One thing leads to another. Isn’t that how it goes? You start somewhere and a door is opened. You enter that door and see a window. The window takes you elsewhere and each new place teaches you something different. Isn’t that the way life is – and in the new book “The God Groove” by David Ritz, isn’t that the way faith is?
Find a penny, pick it up. The rest of that little ditty promises luck but whatever. You don’t see a penny as worth much, but how do you perceive money as a whole? In the new book, “Women with Money” by Jean Chatzky, the answer to that question may lead you to a better relationship with your wallet.
Your first place all your own needs to be ah-mazing. Big-screen TV for gaming. Fridge for snacks and drinks. Sofa for kicking back, a few good chairs, and places to hold your stuff. Maybe your parents will help out. Maybe the landlord will let you paint. Maybe, as in “BTTM FDRS” by Ezra Claytan Daniels and Ben Passsmore, your new place will be interesting.
One foot in front of the other. That’s how you get anywhere: whether it’s a toe-sliding shuffle or a one-two-three-waltz, the only way forward is step by step. Slow-walk it if you must, but you have to keep going and in “Tech Boss Lady” by Adriana Gascoigne, you’ll find helpful business shoe-prints to follow.
The burden on your shoulders is heavy. Your whole body sags with the weight of things you know but can’t tell, and each new whisper adds to the pack. Secrets you carry are more than you can bear sometimes, which is why you need to share them – but in the new book “In West Mills” by De’Shawn Charles Winslow, there’s virtue in hushing up.
“Agent of Influence: How to Use Spy Skills to Persuade Anyone, Sell Anything, and Build a Successful Business”
You just had your trench coat to the cleaners. There are new batteries in your undercover wrist-camera, and your listening device seems to be working well. You’ve even found a perfect hidey-place to watch from the shadows. Yep, this seeking-and-capturing-new-customers stuff is hard but that’s what it takes to get ahead, right? Although, wouldn’t it be easier to read “Agent of Influence” by former CIA agent Jason Hanson?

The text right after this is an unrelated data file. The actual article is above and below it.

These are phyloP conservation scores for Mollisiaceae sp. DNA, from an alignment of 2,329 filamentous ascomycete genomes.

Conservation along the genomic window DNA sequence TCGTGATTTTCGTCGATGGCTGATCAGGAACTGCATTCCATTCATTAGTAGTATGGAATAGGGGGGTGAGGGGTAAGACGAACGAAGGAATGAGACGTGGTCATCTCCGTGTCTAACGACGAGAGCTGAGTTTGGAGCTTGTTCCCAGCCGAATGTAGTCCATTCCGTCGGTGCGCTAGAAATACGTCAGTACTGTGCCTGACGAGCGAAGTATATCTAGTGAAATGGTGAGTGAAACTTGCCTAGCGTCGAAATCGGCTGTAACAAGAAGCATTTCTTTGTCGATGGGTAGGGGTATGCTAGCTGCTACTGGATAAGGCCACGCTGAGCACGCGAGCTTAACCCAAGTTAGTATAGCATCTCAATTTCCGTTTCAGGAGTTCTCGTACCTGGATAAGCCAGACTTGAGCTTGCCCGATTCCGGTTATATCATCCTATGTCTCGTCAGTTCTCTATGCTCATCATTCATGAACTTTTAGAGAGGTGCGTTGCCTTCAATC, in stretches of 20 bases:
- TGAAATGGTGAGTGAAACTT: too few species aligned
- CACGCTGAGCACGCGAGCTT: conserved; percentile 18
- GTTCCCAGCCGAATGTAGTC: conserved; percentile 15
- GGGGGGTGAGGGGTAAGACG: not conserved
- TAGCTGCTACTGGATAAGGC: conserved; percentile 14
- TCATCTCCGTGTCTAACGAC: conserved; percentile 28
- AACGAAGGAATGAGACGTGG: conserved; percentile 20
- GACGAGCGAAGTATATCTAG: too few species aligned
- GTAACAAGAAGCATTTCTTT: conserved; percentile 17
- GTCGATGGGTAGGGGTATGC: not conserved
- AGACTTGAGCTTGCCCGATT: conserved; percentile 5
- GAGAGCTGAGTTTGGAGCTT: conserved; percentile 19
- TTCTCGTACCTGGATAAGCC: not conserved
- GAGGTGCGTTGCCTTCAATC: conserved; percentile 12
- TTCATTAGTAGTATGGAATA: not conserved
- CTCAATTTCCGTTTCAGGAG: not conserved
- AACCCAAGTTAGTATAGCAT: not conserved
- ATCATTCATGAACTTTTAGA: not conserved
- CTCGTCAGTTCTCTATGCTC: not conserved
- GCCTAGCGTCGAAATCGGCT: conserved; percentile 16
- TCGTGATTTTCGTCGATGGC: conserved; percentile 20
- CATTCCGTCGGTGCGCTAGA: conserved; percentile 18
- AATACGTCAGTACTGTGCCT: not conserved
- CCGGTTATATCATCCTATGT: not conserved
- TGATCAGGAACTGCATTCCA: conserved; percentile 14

The heroes in comic books arrive in fancy costumes. Their heads are ringed by bubbles that say things like “POW!” and “ZOOM!” and that’s when bad guys fall like dead twigs from a tree. BAM! All the heroes in comic books are super-powerful and mighty but here’s the thing: as you’ll see in the new book “Martin Luther King, Jr.: Voice for Equality!” by James Buckley, Jr. and YouNeek Studios, real heroes sometimes quietly wear suits and ties.
Sometimes, you feel like you could just dye. Or curl, or cut, or braid. Some days, you want a change in style, a different ‘do, maybe something like you’ve seen in a magazine. Or you want to be the person who makes that happen, so read “Becoming a Hair Stylist” by Kate Bolick and see if you have what it takes.
You were their hope for the future. For your elders, your birth represented things they wished would happen but that they’d never know. It was a joy for them to see you come into the world but for you, as in the new book “Ladysitting” by Lorene Cary, it’s harder to see them go.
Necessity is not the mother of invention. Childhood. There you are: that’s the mother of invention. When you were a kid, if you didn’t have something and you didn’t have the funds to buy it, you cobbled it together from whatever you could find – and it worked. But have you lost that initiative, the imagination, the joy in creating? As in “A Craftsman’s Legacy” by Eric Gorges, do you need to return to working with your hands?